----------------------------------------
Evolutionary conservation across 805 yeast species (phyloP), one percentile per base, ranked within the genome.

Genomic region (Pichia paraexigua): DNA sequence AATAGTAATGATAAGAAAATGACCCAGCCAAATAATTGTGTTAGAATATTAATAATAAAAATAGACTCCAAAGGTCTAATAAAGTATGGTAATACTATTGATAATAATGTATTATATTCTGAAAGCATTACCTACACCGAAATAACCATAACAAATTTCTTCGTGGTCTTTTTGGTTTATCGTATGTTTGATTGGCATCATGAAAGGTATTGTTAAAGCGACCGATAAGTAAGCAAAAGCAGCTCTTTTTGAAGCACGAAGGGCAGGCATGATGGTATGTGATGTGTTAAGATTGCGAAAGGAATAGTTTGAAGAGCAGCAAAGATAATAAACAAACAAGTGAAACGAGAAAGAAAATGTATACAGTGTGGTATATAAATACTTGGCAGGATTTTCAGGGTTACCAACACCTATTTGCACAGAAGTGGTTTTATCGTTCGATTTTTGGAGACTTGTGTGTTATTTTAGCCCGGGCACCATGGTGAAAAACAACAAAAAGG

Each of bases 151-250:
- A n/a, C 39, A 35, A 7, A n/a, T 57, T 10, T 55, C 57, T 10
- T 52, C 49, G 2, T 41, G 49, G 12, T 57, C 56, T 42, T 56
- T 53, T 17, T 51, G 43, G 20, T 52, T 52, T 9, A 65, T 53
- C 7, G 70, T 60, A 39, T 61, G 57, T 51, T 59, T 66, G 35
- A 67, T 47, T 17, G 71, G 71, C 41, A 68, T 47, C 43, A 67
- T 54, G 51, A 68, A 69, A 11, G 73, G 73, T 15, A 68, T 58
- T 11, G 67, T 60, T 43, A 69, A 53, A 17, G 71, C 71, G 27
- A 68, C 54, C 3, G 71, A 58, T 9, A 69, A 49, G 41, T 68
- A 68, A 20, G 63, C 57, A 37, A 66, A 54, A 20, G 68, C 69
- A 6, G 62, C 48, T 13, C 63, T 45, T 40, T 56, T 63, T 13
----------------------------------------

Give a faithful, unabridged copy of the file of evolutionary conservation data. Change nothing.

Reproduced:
Evolutionary conservation across 805 yeast species (phyloP), one percentile per base, ranked within the genome.

Genomic region (Pichia paraexigua): DNA sequence AATAGTAATGATAAGAAAATGACCCAGCCAAATAATTGTGTTAGAATATTAATAATAAAAATAGACTCCAAAGGTCTAATAAAGTATGGTAATACTATTGATAATAATGTATTATATTCTGAAAGCATTACCTACACCGAAATAACCATAACAAATTTCTTCGTGGTCTTTTTGGTTTATCGTATGTTTGATTGGCATCATGAAAGGTATTGTTAAAGCGACCGATAAGTAAGCAAAAGCAGCTCTTTTTGAAGCACGAAGGGCAGGCATGATGGTATGTGATGTGTTAAGATTGCGAAAGGAATAGTTTGAAGAGCAGCAAAGATAATAAACAAACAAGTGAAACGAGAAAGAAAATGTATACAGTGTGGTATATAAATACTTGGCAGGATTTTCAGGGTTACCAACACCTATTTGCACAGAAGTGGTTTTATCGTTCGATTTTTGGAGACTTGTGTGTTATTTTAGCCCGGGCACCATGGTGAAAAACAACAAAAAGG

Each of bases 151-250:
- A n/a, C 39, A 35, A 7, A n/a, T 57, T 10, T 55, C 57, T 10
- T 52, C 49, G 2, T 41, G 49, G 12, T 57, C 56, T 42, T 56
- T 53, T 17, T 51, G 43, G 20, T 52, T 52, T 9, A 65, T 53
- C 7, G 70, T 60, A 39, T 61, G 57, T 51, T 59, T 66, G 35
- A 67, T 47, T 17, G 71, G 71, C 41, A 68, T 47, C 43, A 67
- T 54, G 51, A 68, A 69, A 11, G 73, G 73, T 15, A 68, T 58
- T 11, G 67, T 60, T 43, A 69, A 53, A 17, G 71, C 71, G 27
- A 68, C 54, C 3, G 71, A 58, T 9, A 69, A 49, G 41, T 68
- A 68, A 20, G 63, C 57, A 37, A 66, A 54, A 20, G 68, C 69
- A 6, G 62, C 48, T 13, C 63, T 45, T 40, T 56, T 63, T 13